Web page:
Merge's Blog

Subversive workplace humor can be a cover for some uncomfortable truths

My good friend and professional colleague Mike Kerr is known as the Workplace Energizer because of his focus on using humor to create inspiring workplaces.  I am honored to have him as my guest blogger today as he makes the case for not getting TOO politically correct.  Don’t get me wrong … he’s certainly not suggesting that we be disrespectful to one another in the workplace, but he is offering a different and interesting perspective.

Reading Between the Punch Lines

I think we spend too much time, frankly, worrying about practicing “safe humor” in the workplace. Yes, we need to be sensitive about using certain types of inappropriate humor,  and of course there is humor in the workplace that should be off limits.   Racists or sexist or otherwise offensive humor that bullies people or divides people or offends your customers is obviously not what any healthy, inspiring workplace should be aiming for.

To me, it’s about common sense and basic respect: two things you can’t “legislate” at work.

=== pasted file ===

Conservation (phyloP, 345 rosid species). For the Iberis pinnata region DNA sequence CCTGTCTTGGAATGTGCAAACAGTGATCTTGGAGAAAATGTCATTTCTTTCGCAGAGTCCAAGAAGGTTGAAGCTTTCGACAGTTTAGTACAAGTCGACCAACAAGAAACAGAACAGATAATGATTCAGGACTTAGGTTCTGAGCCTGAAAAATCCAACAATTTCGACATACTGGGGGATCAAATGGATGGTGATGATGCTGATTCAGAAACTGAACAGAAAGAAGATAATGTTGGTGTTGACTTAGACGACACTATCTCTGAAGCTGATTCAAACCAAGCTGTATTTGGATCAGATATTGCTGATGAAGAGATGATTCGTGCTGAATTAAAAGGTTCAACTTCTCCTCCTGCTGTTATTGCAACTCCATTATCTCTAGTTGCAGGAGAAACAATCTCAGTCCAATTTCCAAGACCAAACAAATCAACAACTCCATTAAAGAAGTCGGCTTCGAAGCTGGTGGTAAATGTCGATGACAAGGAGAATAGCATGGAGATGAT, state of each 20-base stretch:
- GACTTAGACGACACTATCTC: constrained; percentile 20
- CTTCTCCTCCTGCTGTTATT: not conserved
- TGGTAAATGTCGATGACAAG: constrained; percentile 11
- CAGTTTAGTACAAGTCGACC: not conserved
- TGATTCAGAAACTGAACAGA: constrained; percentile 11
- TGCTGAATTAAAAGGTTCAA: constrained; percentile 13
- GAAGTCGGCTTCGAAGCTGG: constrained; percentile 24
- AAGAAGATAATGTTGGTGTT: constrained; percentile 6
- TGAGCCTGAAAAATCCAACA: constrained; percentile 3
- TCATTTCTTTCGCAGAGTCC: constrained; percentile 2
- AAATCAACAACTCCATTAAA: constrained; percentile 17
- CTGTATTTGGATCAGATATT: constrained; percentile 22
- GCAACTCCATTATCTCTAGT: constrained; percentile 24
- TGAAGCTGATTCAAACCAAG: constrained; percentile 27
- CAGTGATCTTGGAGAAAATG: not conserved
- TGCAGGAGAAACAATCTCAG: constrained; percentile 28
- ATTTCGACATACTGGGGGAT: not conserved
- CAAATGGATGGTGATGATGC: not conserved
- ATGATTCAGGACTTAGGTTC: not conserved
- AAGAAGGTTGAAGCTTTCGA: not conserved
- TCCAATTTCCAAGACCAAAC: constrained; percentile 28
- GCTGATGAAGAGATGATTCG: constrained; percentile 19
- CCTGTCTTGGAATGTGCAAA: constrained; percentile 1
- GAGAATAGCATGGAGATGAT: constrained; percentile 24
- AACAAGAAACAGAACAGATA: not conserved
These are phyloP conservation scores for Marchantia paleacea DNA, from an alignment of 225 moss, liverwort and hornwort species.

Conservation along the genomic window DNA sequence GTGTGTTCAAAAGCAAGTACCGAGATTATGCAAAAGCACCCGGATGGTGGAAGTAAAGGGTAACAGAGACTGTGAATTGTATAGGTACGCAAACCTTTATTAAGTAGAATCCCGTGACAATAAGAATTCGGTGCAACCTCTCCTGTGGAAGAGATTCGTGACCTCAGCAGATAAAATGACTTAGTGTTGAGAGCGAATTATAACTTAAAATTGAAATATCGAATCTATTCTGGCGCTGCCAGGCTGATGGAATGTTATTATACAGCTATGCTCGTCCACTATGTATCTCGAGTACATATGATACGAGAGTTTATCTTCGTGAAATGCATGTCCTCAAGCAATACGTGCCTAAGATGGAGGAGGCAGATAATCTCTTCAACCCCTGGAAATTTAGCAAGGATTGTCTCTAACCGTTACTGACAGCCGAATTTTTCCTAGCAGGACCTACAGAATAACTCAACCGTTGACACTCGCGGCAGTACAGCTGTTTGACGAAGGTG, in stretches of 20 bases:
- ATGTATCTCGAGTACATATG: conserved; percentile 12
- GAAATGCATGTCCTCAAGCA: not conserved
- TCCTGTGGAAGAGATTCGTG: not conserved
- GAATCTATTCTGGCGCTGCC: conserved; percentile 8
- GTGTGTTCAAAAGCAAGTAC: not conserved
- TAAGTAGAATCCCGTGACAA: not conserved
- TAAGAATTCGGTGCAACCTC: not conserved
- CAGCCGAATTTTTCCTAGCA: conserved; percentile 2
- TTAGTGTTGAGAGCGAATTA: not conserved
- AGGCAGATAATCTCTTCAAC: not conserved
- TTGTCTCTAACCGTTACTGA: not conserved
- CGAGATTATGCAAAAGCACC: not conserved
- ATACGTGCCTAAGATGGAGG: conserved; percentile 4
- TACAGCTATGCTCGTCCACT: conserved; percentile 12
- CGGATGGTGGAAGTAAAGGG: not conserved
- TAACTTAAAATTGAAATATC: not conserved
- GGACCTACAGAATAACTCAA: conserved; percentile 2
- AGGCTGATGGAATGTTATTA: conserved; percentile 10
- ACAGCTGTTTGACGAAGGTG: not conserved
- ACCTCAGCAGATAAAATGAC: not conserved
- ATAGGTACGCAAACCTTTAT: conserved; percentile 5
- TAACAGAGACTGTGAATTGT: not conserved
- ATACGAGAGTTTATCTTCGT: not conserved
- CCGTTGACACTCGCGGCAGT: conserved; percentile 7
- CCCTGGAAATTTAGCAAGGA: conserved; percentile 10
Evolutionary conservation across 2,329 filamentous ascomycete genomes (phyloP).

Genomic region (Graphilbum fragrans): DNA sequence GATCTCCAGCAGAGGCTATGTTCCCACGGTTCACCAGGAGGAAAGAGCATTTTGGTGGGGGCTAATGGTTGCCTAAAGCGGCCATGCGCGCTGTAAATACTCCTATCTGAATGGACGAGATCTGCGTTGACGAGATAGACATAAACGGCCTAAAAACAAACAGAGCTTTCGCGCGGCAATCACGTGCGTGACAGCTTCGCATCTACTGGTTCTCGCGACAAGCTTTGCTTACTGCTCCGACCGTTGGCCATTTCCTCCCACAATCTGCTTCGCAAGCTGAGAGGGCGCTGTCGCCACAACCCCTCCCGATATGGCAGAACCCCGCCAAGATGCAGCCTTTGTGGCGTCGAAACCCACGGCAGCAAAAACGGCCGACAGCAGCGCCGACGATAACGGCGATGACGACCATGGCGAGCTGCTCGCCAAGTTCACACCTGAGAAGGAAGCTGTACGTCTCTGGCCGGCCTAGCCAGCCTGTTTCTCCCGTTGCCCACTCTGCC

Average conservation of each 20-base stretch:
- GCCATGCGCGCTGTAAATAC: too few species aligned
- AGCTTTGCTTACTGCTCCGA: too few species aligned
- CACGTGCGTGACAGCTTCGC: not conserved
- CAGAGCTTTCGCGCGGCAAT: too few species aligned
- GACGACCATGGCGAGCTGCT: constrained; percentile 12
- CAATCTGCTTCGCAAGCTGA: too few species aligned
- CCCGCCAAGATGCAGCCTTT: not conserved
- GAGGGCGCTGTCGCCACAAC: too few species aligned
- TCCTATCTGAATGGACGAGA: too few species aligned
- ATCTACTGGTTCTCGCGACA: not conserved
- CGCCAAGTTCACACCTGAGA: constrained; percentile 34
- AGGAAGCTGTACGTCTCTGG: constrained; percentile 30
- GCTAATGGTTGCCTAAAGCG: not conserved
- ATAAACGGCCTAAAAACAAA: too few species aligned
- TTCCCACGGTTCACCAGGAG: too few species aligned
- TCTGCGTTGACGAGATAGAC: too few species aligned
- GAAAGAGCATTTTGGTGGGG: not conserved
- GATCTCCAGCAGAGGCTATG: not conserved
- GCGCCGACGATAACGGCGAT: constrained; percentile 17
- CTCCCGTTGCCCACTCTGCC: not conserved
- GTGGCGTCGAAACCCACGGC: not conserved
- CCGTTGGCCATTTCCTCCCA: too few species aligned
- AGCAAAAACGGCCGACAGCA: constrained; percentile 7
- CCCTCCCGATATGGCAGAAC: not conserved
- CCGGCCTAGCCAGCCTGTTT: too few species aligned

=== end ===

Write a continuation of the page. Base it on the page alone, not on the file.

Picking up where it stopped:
So having said all that, here’s my concern.

First, too many workplaces that are too hypersensitive about this topic risk creating sterile, boring workplaces where all humor is off-limits, risks are minimized and doing anything different gets you in trouble.   Hardly an inspiring workplace!

My second thought is this. Life is messy. Work is messy. Creativity is definitely messy. And humor is definitely messy.  (Okay, so that’s many thoughts, but the gist is the same.)

Being messy is, as Martha Stewart might say, a very good thing!

And being messy means sometimes people will say inappropriate things. Sometimes they will use humor as a defense mechanism. Sometimes they’ll use sarcasm to make a point. And more often that you might think, employees of all stripes will use subversive humor to communicate some uncomfortable truths.

Which means leaders need to listen carefully between the punch lines to hear and understand and empathize with what’s really being said.

Rather than fearing and trying to “control” subversive humor then, leaders should appreciate its benefits. Just as Jon Stewart gets across messages in a highly effective, brutally honest way, your employees can speak volumes through the “inappropriate humor” they practice.

What do you think?  Do your employees or co-workers practice subversive humor?  If so, what uncomfortable truths should we be paying attention to?  Give us some examples please!

Contact Michael Kerr at, or visit any of his websites:,, and

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